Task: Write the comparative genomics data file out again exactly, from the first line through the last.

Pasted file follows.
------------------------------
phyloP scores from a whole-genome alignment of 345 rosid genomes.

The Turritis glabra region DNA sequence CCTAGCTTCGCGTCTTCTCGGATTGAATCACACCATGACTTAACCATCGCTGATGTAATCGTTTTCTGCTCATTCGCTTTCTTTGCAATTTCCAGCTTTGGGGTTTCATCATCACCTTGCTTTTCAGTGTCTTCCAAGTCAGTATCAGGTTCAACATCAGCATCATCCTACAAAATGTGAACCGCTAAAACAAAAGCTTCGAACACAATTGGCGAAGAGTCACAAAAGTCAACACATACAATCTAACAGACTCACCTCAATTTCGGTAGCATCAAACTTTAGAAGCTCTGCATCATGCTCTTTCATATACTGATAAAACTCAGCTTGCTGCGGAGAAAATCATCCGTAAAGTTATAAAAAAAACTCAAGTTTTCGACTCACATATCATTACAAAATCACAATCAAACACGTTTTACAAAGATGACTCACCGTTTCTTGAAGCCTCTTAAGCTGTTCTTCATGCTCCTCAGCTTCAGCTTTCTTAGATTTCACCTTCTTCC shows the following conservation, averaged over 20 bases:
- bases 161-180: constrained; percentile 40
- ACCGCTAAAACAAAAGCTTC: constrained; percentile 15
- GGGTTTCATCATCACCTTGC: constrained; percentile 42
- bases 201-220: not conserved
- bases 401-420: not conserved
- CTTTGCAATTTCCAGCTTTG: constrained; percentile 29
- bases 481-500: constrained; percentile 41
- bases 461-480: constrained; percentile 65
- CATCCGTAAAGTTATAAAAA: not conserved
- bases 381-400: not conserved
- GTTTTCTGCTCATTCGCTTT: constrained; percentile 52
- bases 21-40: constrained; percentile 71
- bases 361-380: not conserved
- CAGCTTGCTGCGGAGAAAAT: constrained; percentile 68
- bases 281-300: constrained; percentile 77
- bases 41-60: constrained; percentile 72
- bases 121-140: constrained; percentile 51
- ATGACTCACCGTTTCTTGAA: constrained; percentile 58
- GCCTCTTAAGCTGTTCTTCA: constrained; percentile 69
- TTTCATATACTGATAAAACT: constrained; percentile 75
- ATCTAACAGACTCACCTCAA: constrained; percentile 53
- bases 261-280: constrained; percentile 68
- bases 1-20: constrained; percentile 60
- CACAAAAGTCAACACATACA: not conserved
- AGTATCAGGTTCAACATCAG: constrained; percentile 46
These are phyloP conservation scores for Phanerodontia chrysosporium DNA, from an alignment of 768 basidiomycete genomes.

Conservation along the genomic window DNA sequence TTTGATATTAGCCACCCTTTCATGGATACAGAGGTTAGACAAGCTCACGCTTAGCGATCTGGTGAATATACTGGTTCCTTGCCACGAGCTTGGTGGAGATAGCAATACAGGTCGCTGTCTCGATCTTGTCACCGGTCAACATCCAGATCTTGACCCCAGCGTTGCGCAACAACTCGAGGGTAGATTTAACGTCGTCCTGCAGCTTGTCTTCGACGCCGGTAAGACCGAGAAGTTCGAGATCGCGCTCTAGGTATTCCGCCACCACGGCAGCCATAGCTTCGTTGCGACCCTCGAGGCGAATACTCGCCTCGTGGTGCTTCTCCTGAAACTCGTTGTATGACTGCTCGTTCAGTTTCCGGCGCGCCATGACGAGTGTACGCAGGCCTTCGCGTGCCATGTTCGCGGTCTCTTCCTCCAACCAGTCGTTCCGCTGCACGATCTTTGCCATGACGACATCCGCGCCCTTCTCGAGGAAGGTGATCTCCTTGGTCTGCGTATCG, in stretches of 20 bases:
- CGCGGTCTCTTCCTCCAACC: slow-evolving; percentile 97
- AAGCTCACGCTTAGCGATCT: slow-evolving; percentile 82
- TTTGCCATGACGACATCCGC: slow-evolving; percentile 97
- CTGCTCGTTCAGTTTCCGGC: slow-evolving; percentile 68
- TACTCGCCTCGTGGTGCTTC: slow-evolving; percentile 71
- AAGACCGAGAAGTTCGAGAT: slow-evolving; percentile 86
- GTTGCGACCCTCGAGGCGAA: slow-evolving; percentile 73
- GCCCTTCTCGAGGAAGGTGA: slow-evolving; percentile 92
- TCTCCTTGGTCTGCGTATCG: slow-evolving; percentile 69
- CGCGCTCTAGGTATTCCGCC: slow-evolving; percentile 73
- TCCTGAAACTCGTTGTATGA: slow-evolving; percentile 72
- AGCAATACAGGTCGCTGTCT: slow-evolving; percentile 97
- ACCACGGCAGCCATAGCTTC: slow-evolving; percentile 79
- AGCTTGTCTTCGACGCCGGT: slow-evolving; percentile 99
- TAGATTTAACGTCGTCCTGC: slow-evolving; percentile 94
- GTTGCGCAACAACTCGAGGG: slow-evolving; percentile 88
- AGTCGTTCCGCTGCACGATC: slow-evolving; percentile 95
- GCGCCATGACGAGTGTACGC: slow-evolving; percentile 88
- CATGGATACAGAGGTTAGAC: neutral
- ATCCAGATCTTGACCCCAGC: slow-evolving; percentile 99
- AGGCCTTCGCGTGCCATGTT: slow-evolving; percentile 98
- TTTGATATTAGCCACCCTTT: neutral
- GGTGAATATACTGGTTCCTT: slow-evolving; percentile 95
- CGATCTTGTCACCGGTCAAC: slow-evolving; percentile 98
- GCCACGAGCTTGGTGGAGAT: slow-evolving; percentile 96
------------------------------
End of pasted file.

phyloP scores from a whole-genome alignment of 345 rosid genomes.

The Turritis glabra region DNA sequence CCTAGCTTCGCGTCTTCTCGGATTGAATCACACCATGACTTAACCATCGCTGATGTAATCGTTTTCTGCTCATTCGCTTTCTTTGCAATTTCCAGCTTTGGGGTTTCATCATCACCTTGCTTTTCAGTGTCTTCCAAGTCAGTATCAGGTTCAACATCAGCATCATCCTACAAAATGTGAACCGCTAAAACAAAAGCTTCGAACACAATTGGCGAAGAGTCACAAAAGTCAACACATACAATCTAACAGACTCACCTCAATTTCGGTAGCATCAAACTTTAGAAGCTCTGCATCATGCTCTTTCATATACTGATAAAACTCAGCTTGCTGCGGAGAAAATCATCCGTAAAGTTATAAAAAAAACTCAAGTTTTCGACTCACATATCATTACAAAATCACAATCAAACACGTTTTACAAAGATGACTCACCGTTTCTTGAAGCCTCTTAAGCTGTTCTTCATGCTCCTCAGCTTCAGCTTTCTTAGATTTCACCTTCTTCC shows the following conservation, averaged over 20 bases:
- bases 161-180: constrained; percentile 40
- ACCGCTAAAACAAAAGCTTC: constrained; percentile 15
- GGGTTTCATCATCACCTTGC: constrained; percentile 42
- bases 201-220: not conserved
- bases 401-420: not conserved
- CTTTGCAATTTCCAGCTTTG: constrained; percentile 29
- bases 481-500: constrained; percentile 41
- bases 461-480: constrained; percentile 65
- CATCCGTAAAGTTATAAAAA: not conserved
- bases 381-400: not conserved
- GTTTTCTGCTCATTCGCTTT: constrained; percentile 52
- bases 21-40: constrained; percentile 71
- bases 361-380: not conserved
- CAGCTTGCTGCGGAGAAAAT: constrained; percentile 68
- bases 281-300: constrained; percentile 77
- bases 41-60: constrained; percentile 72
- bases 121-140: constrained; percentile 51
- ATGACTCACCGTTTCTTGAA: constrained; percentile 58
- GCCTCTTAAGCTGTTCTTCA: constrained; percentile 69
- TTTCATATACTGATAAAACT: constrained; percentile 75
- ATCTAACAGACTCACCTCAA: constrained; percentile 53
- bases 261-280: constrained; percentile 68
- bases 1-20: constrained; percentile 60
- CACAAAAGTCAACACATACA: not conserved
- AGTATCAGGTTCAACATCAG: constrained; percentile 46
These are phyloP conservation scores for Phanerodontia chrysosporium DNA, from an alignment of 768 basidiomycete genomes.

Conservation along the genomic window DNA sequence TTTGATATTAGCCACCCTTTCATGGATACAGAGGTTAGACAAGCTCACGCTTAGCGATCTGGTGAATATACTGGTTCCTTGCCACGAGCTTGGTGGAGATAGCAATACAGGTCGCTGTCTCGATCTTGTCACCGGTCAACATCCAGATCTTGACCCCAGCGTTGCGCAACAACTCGAGGGTAGATTTAACGTCGTCCTGCAGCTTGTCTTCGACGCCGGTAAGACCGAGAAGTTCGAGATCGCGCTCTAGGTATTCCGCCACCACGGCAGCCATAGCTTCGTTGCGACCCTCGAGGCGAATACTCGCCTCGTGGTGCTTCTCCTGAAACTCGTTGTATGACTGCTCGTTCAGTTTCCGGCGCGCCATGACGAGTGTACGCAGGCCTTCGCGTGCCATGTTCGCGGTCTCTTCCTCCAACCAGTCGTTCCGCTGCACGATCTTTGCCATGACGACATCCGCGCCCTTCTCGAGGAAGGTGATCTCCTTGGTCTGCGTATCG, in stretches of 20 bases:
- CGCGGTCTCTTCCTCCAACC: slow-evolving; percentile 97
- AAGCTCACGCTTAGCGATCT: slow-evolving; percentile 82
- TTTGCCATGACGACATCCGC: slow-evolving; percentile 97
- CTGCTCGTTCAGTTTCCGGC: slow-evolving; percentile 68
- TACTCGCCTCGTGGTGCTTC: slow-evolving; percentile 71
- AAGACCGAGAAGTTCGAGAT: slow-evolving; percentile 86
- GTTGCGACCCTCGAGGCGAA: slow-evolving; percentile 73
- GCCCTTCTCGAGGAAGGTGA: slow-evolving; percentile 92
- TCTCCTTGGTCTGCGTATCG: slow-evolving; percentile 69
- CGCGCTCTAGGTATTCCGCC: slow-evolving; percentile 73
- TCCTGAAACTCGTTGTATGA: slow-evolving; percentile 72
- AGCAATACAGGTCGCTGTCT: slow-evolving; percentile 97
- ACCACGGCAGCCATAGCTTC: slow-evolving; percentile 79
- AGCTTGTCTTCGACGCCGGT: slow-evolving; percentile 99
- TAGATTTAACGTCGTCCTGC: slow-evolving; percentile 94
- GTTGCGCAACAACTCGAGGG: slow-evolving; percentile 88
- AGTCGTTCCGCTGCACGATC: slow-evolving; percentile 95
- GCGCCATGACGAGTGTACGC: slow-evolving; percentile 88
- CATGGATACAGAGGTTAGAC: neutral
- ATCCAGATCTTGACCCCAGC: slow-evolving; percentile 99
- AGGCCTTCGCGTGCCATGTT: slow-evolving; percentile 98
- TTTGATATTAGCCACCCTTT: neutral
- GGTGAATATACTGGTTCCTT: slow-evolving; percentile 95
- CGATCTTGTCACCGGTCAAC: slow-evolving; percentile 98
- GCCACGAGCTTGGTGGAGAT: slow-evolving; percentile 96